The simplest and highest thing a Jew can do is to recognize that s/he is a Jew. "I am a Jew," in Hebrew, אני יהודי. Ani Yehudi. When we look at the word Yehudi, it means, "belonging to Yehudah." When we say Ani Yehudi, we are saying that the Ani belongs to Yehudah. When we return the Ani to Yehudah, the letters of Yehudah and Ani combine forming the two names of HaShem אדנ-י and י-ה-ו-ה. The former, referred to as shem Adnut, references the Shechinah, HaShem's light filling the world, whereas the latter, shem havayah, references the fact that HaShem both maintains the creation and is infinitely beyond it.
בזה שיהודי מודה על אמיתו ומכיר בעצמו הוא מיחד יחודים עצומים - בביטוי אני יהודי משייך האני ליהודה ונעשה שילוב אדנות והוי-ה מיחד קב"ה ושכינתיה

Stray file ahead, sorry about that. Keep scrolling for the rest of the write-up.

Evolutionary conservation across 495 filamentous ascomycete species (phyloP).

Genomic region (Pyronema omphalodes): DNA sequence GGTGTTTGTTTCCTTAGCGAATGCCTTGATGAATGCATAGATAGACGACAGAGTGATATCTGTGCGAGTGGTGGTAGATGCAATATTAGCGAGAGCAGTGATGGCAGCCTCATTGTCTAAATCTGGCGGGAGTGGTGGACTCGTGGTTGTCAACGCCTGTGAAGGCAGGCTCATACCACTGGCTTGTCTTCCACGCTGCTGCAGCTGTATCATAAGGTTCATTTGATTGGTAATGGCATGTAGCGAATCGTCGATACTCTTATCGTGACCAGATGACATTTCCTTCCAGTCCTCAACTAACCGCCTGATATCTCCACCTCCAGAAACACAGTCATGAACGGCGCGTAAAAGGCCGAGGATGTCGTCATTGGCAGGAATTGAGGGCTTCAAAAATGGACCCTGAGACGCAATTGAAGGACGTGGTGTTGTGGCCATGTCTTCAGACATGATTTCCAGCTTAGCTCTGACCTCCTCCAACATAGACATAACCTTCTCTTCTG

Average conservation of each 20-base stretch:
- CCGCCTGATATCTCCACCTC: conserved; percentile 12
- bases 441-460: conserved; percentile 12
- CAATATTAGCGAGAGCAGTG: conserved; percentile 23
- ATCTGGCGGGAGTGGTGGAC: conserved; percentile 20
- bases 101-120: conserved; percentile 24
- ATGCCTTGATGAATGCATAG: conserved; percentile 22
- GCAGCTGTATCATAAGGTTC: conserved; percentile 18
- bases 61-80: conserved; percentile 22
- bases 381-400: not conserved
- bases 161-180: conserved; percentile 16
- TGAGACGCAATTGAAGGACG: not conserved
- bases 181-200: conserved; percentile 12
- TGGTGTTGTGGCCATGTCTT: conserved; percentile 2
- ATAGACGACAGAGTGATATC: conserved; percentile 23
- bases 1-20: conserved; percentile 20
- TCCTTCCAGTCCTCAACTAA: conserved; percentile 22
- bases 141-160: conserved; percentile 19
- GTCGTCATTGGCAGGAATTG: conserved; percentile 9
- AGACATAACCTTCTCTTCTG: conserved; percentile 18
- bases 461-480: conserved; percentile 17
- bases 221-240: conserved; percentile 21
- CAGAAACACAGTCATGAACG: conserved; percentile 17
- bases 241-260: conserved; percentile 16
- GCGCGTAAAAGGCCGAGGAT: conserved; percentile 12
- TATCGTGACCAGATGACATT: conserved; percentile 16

When we acknowledge our Judaism, (that there is no me separate from my Jewish identity) turning to HaShem and saying, i'm simply a Jew, we unify the two aspects of HaShem, that He fills the world and that He is its boundary. In so doing, we unite all of creation in recognition of HaShem. This is what it means to be a light unto the nations, an ohr lagoyim. When we fail to recognize who we truly are, (heaven forebid) then we fail in our task. (heaven forebid)
Only through acknowledging our deepest identity can we fulfill our role. Just like the story of Yonah, hiding wont help.